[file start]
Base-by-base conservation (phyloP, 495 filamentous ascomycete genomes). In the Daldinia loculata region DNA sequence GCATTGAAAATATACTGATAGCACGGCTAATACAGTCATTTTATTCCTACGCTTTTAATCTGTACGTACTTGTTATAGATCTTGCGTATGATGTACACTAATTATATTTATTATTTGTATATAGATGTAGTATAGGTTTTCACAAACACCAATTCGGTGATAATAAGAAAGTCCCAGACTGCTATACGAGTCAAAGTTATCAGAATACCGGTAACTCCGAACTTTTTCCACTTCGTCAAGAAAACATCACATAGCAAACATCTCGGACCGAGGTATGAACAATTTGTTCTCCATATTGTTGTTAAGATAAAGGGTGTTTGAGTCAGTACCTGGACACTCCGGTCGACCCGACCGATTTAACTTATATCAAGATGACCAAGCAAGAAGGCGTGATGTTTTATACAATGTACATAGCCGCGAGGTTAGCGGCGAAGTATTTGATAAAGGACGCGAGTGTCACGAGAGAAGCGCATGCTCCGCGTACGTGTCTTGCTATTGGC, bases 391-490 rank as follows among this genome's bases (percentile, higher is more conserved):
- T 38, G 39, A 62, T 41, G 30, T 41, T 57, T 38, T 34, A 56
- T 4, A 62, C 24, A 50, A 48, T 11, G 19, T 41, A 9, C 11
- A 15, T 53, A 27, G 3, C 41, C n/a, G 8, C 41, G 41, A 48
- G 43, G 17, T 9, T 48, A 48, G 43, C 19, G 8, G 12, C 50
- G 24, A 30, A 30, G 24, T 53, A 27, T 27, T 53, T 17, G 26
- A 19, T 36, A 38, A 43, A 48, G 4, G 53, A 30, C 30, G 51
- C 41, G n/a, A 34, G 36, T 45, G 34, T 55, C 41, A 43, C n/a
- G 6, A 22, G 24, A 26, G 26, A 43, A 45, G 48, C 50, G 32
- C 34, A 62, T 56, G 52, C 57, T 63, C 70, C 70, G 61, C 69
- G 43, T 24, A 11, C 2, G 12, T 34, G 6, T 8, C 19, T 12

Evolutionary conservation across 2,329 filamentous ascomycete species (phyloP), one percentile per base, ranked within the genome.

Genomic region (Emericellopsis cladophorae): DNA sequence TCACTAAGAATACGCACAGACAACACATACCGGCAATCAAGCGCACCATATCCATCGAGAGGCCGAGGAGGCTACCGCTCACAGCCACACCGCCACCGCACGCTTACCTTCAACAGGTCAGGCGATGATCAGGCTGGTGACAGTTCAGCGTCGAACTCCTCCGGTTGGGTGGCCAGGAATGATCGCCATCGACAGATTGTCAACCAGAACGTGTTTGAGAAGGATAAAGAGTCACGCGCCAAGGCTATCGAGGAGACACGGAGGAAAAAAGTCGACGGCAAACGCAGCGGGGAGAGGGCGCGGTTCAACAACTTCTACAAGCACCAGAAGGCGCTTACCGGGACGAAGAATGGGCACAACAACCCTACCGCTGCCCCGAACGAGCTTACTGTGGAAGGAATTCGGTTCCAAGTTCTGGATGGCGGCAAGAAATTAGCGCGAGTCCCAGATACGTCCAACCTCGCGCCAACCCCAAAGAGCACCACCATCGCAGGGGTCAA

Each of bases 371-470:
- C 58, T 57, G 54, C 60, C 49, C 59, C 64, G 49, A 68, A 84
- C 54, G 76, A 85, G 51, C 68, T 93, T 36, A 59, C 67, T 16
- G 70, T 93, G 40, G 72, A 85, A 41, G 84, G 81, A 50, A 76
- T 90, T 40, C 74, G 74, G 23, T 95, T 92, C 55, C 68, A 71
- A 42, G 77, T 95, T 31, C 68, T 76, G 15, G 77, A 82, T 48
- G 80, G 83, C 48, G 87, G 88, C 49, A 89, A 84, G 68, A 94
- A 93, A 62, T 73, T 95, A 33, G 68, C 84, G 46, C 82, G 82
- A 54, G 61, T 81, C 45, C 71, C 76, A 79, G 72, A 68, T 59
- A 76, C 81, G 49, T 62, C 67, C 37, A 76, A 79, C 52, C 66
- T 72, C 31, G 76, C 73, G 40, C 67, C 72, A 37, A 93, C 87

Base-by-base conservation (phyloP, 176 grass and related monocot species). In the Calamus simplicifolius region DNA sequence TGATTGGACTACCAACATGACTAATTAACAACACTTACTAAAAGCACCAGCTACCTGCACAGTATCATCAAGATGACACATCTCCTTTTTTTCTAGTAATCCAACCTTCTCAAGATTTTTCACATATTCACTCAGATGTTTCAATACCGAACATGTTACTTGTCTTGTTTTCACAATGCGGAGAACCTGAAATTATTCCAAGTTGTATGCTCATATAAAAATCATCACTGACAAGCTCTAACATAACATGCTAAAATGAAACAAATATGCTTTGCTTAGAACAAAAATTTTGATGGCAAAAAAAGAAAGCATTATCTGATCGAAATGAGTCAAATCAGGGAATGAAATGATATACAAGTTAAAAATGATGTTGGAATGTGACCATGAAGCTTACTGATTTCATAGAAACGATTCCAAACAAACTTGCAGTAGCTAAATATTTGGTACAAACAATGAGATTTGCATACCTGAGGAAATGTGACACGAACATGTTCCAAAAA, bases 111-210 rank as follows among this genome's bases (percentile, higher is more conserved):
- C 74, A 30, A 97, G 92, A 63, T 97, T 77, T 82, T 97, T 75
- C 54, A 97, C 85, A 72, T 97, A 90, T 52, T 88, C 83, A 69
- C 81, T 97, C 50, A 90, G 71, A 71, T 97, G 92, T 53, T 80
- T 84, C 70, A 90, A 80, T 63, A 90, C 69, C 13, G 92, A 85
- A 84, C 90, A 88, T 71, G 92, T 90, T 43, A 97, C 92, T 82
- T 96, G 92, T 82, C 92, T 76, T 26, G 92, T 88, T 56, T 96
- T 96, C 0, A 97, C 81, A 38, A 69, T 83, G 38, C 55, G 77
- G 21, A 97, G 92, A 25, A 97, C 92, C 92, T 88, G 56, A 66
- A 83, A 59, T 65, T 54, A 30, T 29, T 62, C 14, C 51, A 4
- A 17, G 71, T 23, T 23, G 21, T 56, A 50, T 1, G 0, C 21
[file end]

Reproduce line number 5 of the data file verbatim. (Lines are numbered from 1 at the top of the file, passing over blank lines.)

- G 43, G 17, T 9, T 48, A 48, G 43, C 19, G 8, G 12, C 50